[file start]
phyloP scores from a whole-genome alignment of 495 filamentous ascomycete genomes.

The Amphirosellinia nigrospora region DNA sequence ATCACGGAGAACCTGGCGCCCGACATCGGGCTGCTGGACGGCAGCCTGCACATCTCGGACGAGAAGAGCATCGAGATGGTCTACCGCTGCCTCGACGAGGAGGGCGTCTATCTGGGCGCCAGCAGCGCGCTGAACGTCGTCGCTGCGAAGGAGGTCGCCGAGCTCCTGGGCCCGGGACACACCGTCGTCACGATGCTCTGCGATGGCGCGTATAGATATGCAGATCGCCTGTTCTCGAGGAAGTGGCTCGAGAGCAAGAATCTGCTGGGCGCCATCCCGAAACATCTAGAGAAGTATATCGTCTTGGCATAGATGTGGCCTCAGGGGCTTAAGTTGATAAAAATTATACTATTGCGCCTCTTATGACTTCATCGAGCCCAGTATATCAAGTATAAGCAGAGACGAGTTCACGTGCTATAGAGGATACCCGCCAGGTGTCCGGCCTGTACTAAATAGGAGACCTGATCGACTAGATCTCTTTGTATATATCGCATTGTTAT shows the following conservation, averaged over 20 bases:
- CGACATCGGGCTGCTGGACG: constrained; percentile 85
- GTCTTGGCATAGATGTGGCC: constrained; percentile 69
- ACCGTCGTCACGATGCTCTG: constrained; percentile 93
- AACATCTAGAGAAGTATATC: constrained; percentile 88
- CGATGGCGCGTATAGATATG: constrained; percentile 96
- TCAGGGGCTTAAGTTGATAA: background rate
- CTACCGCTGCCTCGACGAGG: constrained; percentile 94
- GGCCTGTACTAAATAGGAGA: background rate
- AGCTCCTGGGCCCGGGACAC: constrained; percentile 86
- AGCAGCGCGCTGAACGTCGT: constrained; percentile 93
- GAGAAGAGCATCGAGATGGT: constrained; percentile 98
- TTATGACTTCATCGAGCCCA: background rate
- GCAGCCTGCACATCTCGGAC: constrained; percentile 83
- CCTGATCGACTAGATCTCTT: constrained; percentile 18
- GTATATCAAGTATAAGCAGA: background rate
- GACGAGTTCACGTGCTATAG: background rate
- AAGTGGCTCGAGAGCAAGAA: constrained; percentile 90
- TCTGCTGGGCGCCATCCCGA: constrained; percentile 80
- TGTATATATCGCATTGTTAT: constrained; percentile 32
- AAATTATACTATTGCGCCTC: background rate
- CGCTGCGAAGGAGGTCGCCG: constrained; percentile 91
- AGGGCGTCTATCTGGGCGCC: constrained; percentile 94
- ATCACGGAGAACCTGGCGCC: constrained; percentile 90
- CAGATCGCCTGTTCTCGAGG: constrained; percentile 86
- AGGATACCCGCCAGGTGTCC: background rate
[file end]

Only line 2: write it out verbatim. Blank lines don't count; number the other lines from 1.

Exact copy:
The Amphirosellinia nigrospora region DNA sequence ATCACGGAGAACCTGGCGCCCGACATCGGGCTGCTGGACGGCAGCCTGCACATCTCGGACGAGAAGAGCATCGAGATGGTCTACCGCTGCCTCGACGAGGAGGGCGTCTATCTGGGCGCCAGCAGCGCGCTGAACGTCGTCGCTGCGAAGGAGGTCGCCGAGCTCCTGGGCCCGGGACACACCGTCGTCACGATGCTCTGCGATGGCGCGTATAGATATGCAGATCGCCTGTTCTCGAGGAAGTGGCTCGAGAGCAAGAATCTGCTGGGCGCCATCCCGAAACATCTAGAGAAGTATATCGTCTTGGCATAGATGTGGCCTCAGGGGCTTAAGTTGATAAAAATTATACTATTGCGCCTCTTATGACTTCATCGAGCCCAGTATATCAAGTATAAGCAGAGACGAGTTCACGTGCTATAGAGGATACCCGCCAGGTGTCCGGCCTGTACTAAATAGGAGACCTGATCGACTAGATCTCTTTGTATATATCGCATTGTTAT shows the following conservation, averaged over 20 bases: